When you run a business you’ll be dealing with contracts a lot. It’s rare for a small business to have dedicated legal staff or sales teams in its early days so as person in charge you are where the buck stops and it should stop with a contract.
Whether you’re securing your premises, a supply of raw materials and products or the labour and expertise you need to run your business, it’s foolish to trust to this a goodnatured agreement that isn’t formalised by a contract. However well the two parties may know and trust each other, a formal business contract gives both some legal certainty to rely on in the event of any dispute, allowing it be resolved more quickly, cleanly and with luck allowing them to maintain their good will and partnership. A contract dispute has protocols allowing it to be dealt with quickly: a broken friendship is much harder to work through.
It’s important these contracts are robust and cover the agreements you’ve actually made in negotiation. If the other party is responsible for drawing up the contract and it doesn’t cover some specifics you agreed in person, the legal document you’ve signed takes precedence.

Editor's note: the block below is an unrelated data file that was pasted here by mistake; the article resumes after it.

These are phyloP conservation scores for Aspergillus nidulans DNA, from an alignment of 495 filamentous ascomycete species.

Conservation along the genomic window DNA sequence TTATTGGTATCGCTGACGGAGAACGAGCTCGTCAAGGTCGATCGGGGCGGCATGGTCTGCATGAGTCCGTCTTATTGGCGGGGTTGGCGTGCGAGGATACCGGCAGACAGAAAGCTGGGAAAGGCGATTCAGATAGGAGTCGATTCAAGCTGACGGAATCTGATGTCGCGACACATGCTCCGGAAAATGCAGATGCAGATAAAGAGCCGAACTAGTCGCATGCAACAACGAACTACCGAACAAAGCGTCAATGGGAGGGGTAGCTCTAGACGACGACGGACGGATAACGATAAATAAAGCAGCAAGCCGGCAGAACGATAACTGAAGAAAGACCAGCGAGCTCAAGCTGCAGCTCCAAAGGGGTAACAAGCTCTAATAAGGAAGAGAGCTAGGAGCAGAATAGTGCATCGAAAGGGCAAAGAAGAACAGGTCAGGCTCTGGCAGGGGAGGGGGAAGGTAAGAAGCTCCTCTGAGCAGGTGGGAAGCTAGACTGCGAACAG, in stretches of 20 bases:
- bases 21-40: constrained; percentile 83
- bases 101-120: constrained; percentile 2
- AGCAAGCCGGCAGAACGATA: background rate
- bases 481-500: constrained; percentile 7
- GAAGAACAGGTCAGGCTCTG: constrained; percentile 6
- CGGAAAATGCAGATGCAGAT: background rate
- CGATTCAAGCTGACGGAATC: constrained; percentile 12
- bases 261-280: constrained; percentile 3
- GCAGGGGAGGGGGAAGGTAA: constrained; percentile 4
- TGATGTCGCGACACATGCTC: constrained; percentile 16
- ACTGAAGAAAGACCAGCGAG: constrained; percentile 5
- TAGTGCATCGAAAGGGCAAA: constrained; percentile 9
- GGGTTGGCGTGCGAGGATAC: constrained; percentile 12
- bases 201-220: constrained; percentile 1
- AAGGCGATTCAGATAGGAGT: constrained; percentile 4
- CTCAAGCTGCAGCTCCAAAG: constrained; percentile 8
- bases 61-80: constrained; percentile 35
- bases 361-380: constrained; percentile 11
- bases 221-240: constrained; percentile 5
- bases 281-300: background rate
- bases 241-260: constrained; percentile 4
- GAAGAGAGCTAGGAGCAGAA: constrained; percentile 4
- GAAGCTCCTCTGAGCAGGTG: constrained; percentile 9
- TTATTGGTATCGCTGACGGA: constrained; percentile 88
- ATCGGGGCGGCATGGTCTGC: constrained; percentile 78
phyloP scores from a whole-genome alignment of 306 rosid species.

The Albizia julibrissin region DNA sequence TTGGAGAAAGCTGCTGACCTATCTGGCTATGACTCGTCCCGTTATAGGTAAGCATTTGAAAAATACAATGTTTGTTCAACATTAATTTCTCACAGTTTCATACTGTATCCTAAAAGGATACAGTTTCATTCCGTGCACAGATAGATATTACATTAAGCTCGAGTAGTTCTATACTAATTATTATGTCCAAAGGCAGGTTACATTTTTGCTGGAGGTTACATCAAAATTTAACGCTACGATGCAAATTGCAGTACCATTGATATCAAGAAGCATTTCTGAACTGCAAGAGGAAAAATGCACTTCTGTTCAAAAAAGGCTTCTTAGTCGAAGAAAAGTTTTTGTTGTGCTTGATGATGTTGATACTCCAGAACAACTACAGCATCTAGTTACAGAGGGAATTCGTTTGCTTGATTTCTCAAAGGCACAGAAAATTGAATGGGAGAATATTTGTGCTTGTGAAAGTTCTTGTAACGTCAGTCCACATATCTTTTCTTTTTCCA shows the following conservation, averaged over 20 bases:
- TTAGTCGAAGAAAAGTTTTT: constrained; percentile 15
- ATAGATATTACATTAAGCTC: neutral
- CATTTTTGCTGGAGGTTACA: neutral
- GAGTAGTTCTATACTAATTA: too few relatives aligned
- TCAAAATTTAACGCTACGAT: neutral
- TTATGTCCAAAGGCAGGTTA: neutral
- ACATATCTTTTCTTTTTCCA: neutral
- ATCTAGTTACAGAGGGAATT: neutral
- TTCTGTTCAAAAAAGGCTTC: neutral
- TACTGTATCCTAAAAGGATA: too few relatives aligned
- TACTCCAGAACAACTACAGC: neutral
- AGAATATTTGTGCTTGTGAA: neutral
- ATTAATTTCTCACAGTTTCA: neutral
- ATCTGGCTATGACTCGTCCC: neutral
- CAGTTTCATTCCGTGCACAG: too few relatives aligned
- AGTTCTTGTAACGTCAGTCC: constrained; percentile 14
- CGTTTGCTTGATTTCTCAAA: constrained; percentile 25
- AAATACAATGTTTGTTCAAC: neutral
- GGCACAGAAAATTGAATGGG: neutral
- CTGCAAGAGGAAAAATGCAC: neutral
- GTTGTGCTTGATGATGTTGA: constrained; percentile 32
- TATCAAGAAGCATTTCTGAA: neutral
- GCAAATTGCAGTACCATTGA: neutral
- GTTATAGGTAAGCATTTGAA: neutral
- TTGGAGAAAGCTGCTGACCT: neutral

The idea solution is to get every document reviewed by a trusted contract lawyer before you sign it. If you can access the services of such a professional, they will be able to advise on you on any ambiguous terms and make sure the document is a correct legal summary of the agreement you’ve negotiated. If it’s not, they can be an authoritative voice to ask for a redrafting to make it agree more closely with your negotiations.
It’s not as hard as it used to be to access contract review services. Many reputable online law firms have appeared in recent years, allowing smaller businesses flexible access to the services they need without needing to pay the hefty costs associated with high street lawyers.
If you can’t find or afford a contract lawyer, one way to check your contracts is to ask someone reliable, but with no prior insight into the deal to read it over. If they can read the contract and summarise a deal that sounds like the one you agreed, with no unpleasant surprises, you can feel more confident about it though.
Creating a good working relationship with a lawyer is by far preferable, however, so priotorise finding one within your budget as soon as you have the resources.